John Gordon, a leading analyst with international brokerage NordFX comments, “The exchange rate plunged so swiftly that brokers simply couldn’t close positions fast enough and those who traded against the franc suffered huge losses. The consequences for the Forex market were very grave, and hundreds of thousands of people worldwide said goodbye to their capitals.”
The next logical questions are why all that happened and who benefitted from it?
Some analysts tend to believe it was a plot by financiers (like what George Soros did with the British pound on Black Wednesday 1992). To prove it, they refer to a recoil 20 minutes after the fall of the dollar and euro rates – the profits gained by the initiators of the crash. They say that the initiators actually skimmed a 20 percent profit in just a few minutes!
Despite the fact that such a recoil did happen, most international experts hold a different view of the event. According to Alessandro Bee, a strategist at J. Safra Sarasin AG in Zurich (one of the oldest banks in Switzerland), the Swiss National Bank didn’t see any future for the franc rate cap, considering the strong US dollar and quantitative easing ahead in the eurozone.
Pick your reason (a possible Grexit, imminent ECB plans or the UK’s in-out EU referendum), the euro itself is facing a serious crisis and soon – so much so that, in Swiss bankers’ opinion, there’s just no time to contrive smart moves. Therefore, regardless of the losses, they decided to unpeg the franc from the euro. Otherwise, the sinking ‘euro Titanic’ would inevitably pull down the Swiss economy in its wake. Switzerland’s GDP certainly looks impressive with its $600 billion but, in comparison with the EU’s total GDP of 15,669 billion, it’s just too small to keep the euro afloat.
“What occurred has once more proved that it’s hardly possible to find an absolutely quiet and all-around sheltered haven for one’s savings,” says John Gordon from NordFX. “For instance, see what happened to the exchange rates of two of the most stable currencies supposedly. On January 15th, the Norwegian krone fell against the Swiss franc by over 17 percent. Krone investors lost majorly. Recently, I’ve come to realize once again that only a multi-currency basket can provide real capital protection. As for its makeup for the upcoming year or two, I wouldn’t concentrate on Norway’s krone. It’s just too dependent on oil prices and has dropped against the US dollar by about 25 percent over the past year alone. So, despite the Black Thursday developments, I still wouldn’t get rid of euros but actually stick with the classic combination – euros, US dollars and Swiss francs.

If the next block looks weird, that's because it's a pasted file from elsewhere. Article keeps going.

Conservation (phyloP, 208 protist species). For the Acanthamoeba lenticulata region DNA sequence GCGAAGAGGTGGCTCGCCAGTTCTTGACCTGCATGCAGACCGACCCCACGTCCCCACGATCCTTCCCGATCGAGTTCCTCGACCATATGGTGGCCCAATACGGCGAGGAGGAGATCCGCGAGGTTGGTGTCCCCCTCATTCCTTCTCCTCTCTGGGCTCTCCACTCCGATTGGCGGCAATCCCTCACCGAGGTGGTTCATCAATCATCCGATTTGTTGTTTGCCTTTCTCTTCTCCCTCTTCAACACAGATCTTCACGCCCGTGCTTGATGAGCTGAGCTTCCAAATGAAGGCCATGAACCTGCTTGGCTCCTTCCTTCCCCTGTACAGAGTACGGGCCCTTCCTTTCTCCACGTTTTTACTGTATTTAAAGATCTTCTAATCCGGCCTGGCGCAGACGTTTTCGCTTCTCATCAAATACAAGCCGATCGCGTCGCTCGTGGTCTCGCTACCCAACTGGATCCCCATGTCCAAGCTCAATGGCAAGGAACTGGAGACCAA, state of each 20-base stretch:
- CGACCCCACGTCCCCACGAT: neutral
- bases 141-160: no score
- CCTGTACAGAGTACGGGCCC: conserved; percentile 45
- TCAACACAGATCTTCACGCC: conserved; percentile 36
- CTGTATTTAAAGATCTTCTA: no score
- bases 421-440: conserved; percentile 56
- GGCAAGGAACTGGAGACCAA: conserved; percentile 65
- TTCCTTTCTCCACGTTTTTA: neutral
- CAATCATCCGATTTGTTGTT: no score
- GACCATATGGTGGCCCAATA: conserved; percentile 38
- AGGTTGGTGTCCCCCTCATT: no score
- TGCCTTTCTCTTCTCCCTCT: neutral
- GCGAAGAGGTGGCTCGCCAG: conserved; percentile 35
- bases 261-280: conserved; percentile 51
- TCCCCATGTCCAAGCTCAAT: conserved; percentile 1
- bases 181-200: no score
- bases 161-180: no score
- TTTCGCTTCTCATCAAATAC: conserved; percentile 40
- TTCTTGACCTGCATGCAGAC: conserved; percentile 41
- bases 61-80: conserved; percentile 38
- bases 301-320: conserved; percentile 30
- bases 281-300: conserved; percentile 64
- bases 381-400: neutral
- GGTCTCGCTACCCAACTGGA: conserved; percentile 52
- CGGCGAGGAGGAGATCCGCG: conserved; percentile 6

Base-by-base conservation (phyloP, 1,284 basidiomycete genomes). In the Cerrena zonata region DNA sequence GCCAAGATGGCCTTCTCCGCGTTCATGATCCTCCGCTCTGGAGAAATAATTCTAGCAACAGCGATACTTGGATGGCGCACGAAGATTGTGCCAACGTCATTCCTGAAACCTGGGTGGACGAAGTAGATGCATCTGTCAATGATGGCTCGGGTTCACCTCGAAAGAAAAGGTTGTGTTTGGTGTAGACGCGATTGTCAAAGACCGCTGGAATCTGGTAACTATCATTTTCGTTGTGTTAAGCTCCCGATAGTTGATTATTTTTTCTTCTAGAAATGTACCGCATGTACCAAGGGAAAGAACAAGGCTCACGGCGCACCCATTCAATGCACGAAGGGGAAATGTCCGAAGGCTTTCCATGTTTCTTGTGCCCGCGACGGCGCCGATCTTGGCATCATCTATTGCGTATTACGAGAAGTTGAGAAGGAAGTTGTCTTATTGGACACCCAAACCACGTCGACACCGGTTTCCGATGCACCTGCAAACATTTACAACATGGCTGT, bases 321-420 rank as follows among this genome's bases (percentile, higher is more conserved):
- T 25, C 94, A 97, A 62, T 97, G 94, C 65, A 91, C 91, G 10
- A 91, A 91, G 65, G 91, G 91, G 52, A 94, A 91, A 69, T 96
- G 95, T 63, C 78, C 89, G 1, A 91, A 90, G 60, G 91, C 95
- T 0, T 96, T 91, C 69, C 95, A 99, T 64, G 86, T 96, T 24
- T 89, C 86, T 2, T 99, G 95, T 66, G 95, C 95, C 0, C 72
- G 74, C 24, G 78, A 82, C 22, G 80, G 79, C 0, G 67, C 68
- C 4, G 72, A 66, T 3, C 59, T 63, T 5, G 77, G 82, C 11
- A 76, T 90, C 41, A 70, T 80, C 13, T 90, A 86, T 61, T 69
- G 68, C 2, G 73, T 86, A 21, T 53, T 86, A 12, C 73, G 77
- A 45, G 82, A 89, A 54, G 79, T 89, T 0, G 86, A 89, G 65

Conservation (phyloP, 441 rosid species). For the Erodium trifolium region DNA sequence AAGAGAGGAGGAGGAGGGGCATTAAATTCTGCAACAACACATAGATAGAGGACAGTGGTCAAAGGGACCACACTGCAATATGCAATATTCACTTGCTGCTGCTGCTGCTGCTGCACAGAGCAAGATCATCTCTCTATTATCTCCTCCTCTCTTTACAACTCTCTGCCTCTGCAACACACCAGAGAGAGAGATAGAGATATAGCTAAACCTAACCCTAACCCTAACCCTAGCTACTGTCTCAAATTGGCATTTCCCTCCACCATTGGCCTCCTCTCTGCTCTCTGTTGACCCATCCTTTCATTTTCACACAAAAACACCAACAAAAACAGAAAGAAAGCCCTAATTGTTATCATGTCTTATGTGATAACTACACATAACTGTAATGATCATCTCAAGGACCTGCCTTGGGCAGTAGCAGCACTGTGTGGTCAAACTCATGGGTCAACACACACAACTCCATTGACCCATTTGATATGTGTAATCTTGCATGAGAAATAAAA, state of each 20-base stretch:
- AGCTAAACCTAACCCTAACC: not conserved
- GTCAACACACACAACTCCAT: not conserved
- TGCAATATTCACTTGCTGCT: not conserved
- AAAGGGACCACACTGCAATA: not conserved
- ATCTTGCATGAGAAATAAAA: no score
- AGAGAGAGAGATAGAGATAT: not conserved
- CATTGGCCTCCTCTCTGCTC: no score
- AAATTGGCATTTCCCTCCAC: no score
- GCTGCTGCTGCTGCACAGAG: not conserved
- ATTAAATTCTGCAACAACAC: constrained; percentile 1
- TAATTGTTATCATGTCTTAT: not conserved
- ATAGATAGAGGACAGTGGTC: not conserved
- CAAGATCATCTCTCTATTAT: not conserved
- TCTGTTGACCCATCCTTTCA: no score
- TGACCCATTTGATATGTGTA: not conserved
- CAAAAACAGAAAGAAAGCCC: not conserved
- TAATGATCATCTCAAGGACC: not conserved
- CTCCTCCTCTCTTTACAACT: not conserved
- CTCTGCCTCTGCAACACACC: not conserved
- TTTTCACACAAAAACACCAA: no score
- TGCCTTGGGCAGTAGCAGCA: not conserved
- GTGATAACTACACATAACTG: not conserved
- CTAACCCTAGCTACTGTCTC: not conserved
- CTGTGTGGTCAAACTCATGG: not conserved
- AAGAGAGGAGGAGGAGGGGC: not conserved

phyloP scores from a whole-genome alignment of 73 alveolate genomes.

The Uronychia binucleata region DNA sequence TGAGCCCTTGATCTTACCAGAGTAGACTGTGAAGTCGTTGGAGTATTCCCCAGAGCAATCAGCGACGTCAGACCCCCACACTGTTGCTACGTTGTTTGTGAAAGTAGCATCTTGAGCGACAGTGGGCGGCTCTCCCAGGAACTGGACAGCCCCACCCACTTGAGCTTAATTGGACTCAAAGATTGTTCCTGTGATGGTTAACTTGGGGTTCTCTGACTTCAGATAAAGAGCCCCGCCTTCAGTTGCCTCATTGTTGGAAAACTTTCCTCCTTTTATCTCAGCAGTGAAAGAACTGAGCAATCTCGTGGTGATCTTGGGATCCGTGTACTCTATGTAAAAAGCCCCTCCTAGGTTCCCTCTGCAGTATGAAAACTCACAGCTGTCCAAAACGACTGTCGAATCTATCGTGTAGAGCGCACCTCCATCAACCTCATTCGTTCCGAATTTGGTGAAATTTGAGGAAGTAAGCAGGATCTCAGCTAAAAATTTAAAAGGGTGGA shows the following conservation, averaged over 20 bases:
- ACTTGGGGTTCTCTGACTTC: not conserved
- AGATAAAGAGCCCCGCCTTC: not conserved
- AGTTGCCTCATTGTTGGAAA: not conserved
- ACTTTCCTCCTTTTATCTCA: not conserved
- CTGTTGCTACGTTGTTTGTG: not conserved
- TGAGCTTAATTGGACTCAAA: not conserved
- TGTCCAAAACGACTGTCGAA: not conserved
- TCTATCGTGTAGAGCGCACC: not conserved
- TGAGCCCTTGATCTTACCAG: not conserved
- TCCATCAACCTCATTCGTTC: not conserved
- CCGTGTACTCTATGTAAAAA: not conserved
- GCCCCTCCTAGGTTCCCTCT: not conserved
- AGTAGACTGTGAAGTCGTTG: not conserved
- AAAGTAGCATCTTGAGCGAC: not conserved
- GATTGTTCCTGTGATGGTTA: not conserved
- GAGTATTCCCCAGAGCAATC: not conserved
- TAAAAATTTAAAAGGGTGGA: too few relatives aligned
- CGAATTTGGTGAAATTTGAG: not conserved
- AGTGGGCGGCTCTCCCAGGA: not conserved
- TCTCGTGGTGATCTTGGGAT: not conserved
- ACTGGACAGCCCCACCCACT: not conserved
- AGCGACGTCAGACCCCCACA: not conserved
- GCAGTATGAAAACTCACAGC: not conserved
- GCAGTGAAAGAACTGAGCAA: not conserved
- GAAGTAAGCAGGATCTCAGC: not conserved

NordFX analysts believe that these three currencies aim at exchange rate parity around 1.0000, and the formation of such a congruent triangle should become the main trend for the next 6 months to a year. By the way, it’s not just our opinion but according NAB (National Australia Bank) forecasts, the EUR/USD exchange rate will reach 1.0000 already by this December and stay around it till at least the summer of 2016. Besides, SNB vice chairman Bruno Gehrig assured that the Swiss Central Bank would carry out large-scale interventions in order to curb growth of the domestic currency. To sum up, the tri-currency basket may not yield spectacular profits but, in any case, will help to prevent any tangible setbacks by acting like a gyroscope in a stable position regardless of the fluctuations on financial markets.”